Mutek 2009 marked the electronic-orientated new media and music festival’s tenth consecutive year with too many multi-sensory delights for brain synapses to process in quick succession. Highlights included performances by Nortec Collective’s Bostitch and Fussible, GAS (Wolfgang Voigt, founder of Kompakt), Moderat (a collaboration between Modeselektor and Apparat, founder of Shitkatapult), The Orb’s Thomas Fehlmann, and a host of others.
While it can all be a bit overwhelming, turning even the most hardcore clubber into an over-stimulated and joyful zombie, Flavorpill’s Sara Jayne Crow was there in force, cataloging every blip, break, and minimal backbeat. After the jump, her observations and a series of PHOTO HIGHLIGHTS from the festival.
Robert Henke (Monolake) and Christopher Bauder
The illustrious Robert Henke (Monolake) joined Christopher Bauder for “ATOM,” an installation of “compositions played on a matrix of 64 illuminated helium balloons.” Although conceptually divine, the performance was a bit underwhelming for those who had seen Henke’s Mutek performances in past years — especially 2003’s unreal Narod Niki nine-man clusterfunk with Ricardo Villalobos, Ritchie Hawtin, Dimbiman, Akufen, Dandy Jack, Daniel Bell, Cabanne and Luciano. In 2005’s “Studies for Thunder,” Henke replicated thunder through digitalia sequenced in a realtime, multi-channel framework, creating a cyclone of sound so storm-ish that the aural sensation sprung a nearly tactile phantom plop of raindrops.
The Orb’s Thomas Fehlmann is still doing it after four decades of twiddling knobs and arranging chords. He sauntered onstage at Piknic èlectronik — an epic event situated on the Île Notre Dame with Montreal’s skyline as backdrop — wearing, appropriately, a blue gingham baseball cap that created the jolly appearance of a picnic on his head. Fehlmann electrified, mastering his characteristic slow, rollicking builds, voluminous arrangements, Orblivion-esque capers and space-age potluck shenanigans while doing the occasional hula dance.
Ryoji Ikeda and Carsten Nicolai
As Cyclo, for the Mutek A\VISIONS audio/visual series, Raster-Noton luminaries Ryoji Ikeda and Carsten Nicolai delivered with their usual attention to detail. The duo sampled and interwove strains of feedback together as found sound with corresponding sonic waves morphing on the screen behind them in stark black and white contrast. The performance began with controlled frenetecism and found resolution in gradual percolation of basslines anchoring the mire.
French “Cabaret house” trio dOP slid into a prime (if a wee bit early) time slot at the gorgeous Métropolis venue. The staging-staggered white placards foregrounding LED lights cascading from the ceiling and rising from the floor set an appropos surrounding for the glitzy trinity of Jonathan Illel, Clement Zemtsov and Damien Vandesande. In appearance, they’re kind of like ’80s technicolor meets the “scene” bars of The Bastille. Sunglasses as accessories (we’re talking form over function, as the club was dark) were plentiful. One of the fellows had a scarf wrapped around his forehead and knotted off to the side into a dramatic sash which yo-yo’d, nearly falling into his laptop keys and getting tossed over his shoulder as he swigged Absolut vodka out of the bottle. The singer wore a T-Shirt in this grass green color proclaiming in big white block letters, “WAIT IT GETS BIGGER,” which he eventually stripped off before inviting girls onstage. The two fellows navigating the laptops sort of sashayed the crowd into a frenzy, building their set with layered arrangements, staggered percussion, and off-kilter measures.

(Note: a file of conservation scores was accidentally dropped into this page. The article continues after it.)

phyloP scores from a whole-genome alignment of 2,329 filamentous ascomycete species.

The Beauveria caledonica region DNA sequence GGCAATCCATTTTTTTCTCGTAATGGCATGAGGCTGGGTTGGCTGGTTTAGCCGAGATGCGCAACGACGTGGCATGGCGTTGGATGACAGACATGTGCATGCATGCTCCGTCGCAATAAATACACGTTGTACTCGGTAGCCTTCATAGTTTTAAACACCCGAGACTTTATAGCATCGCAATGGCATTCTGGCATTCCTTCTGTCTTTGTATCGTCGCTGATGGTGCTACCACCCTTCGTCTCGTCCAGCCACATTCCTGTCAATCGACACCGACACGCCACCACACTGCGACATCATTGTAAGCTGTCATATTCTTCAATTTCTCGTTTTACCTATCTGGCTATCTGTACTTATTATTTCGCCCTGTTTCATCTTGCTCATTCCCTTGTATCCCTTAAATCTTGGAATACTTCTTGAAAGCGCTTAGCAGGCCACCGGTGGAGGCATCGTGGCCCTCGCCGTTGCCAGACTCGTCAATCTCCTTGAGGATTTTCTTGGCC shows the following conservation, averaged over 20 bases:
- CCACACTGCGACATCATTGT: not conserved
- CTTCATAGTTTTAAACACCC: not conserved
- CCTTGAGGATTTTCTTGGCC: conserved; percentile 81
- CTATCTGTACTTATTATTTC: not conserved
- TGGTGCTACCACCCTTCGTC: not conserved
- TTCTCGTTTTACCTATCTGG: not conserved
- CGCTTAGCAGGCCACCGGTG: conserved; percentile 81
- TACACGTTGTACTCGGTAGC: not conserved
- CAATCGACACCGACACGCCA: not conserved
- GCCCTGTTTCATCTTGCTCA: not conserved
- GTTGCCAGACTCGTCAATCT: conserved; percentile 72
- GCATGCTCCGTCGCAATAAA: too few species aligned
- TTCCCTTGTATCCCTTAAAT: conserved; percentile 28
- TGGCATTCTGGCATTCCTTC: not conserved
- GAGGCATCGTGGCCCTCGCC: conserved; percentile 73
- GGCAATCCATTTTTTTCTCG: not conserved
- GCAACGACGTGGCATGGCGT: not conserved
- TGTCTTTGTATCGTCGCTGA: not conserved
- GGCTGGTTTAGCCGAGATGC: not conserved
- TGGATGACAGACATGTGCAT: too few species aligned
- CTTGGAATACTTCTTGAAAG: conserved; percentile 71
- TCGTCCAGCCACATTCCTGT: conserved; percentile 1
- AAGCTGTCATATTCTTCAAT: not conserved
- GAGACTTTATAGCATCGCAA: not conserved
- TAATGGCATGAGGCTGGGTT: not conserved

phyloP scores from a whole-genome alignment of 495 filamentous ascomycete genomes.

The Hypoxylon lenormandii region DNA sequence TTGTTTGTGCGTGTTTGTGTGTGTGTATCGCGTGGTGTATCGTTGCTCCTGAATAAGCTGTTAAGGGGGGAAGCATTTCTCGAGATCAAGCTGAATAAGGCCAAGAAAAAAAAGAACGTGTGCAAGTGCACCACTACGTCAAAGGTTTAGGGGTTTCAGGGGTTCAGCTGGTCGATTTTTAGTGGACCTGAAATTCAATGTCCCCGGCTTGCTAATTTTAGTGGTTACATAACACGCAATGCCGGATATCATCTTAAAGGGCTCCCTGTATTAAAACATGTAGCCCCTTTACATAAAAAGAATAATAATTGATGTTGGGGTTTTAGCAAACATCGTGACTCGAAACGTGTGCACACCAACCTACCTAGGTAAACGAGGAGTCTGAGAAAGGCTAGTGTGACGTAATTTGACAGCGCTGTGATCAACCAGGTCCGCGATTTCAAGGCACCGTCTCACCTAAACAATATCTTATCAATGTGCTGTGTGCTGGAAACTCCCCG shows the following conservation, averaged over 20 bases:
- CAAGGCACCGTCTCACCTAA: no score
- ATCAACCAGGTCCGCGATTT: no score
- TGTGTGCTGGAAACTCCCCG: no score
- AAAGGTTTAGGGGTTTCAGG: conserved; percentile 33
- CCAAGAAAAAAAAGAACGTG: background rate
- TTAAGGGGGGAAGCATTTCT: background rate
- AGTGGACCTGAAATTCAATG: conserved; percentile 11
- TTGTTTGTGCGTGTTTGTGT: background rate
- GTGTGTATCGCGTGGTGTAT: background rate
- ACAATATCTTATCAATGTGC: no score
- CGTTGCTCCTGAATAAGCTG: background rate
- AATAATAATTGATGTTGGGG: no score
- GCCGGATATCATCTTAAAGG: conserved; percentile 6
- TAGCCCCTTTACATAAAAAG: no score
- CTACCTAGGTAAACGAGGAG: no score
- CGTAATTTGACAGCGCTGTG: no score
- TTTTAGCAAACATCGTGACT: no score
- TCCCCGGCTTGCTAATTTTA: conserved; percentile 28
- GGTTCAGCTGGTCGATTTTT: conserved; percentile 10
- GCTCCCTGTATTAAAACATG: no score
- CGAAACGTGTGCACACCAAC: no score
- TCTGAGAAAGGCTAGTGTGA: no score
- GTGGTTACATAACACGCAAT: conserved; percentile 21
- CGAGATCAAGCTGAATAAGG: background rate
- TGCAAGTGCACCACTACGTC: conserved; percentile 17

Ricardo Villalobos and Zip (Thomas ‘Dimbiman’ Franzmann)
Ricardo Villalobos and Zip (aka Thomas Franzmann, alter-ego Dimbiman) paired off at Piknic èlectronik for a slick seven-hour set. I arrived during the final hour of their outdoor performance as the sun set on a blustery, rainy day. Seagulls wheeled around in the wind, their bellies underlit by stadium lights below glowing clouds no longer pregnant with rain. The wind velocity matched the visceral measures of the spacious, synth-laden tracks Villalobos dropped. It had been a long, cold day, and only those built for endurance in Gore-Tex and weatherproof garb remained in the park. All present were dancing. I ignored the wind on my bare hands as Villalobos sashayed into an epic finale with a spare pendulum swinging Metronome type track. In a 2009 interview on Mutek’s site, Villalobos says he wants to make a perfect club track, but that’s doing a disservice to his music. His music is all tension, torsion and release; it’s about a spareness of sound, about what his tracks don’t say. It’s about how music unifies, once again.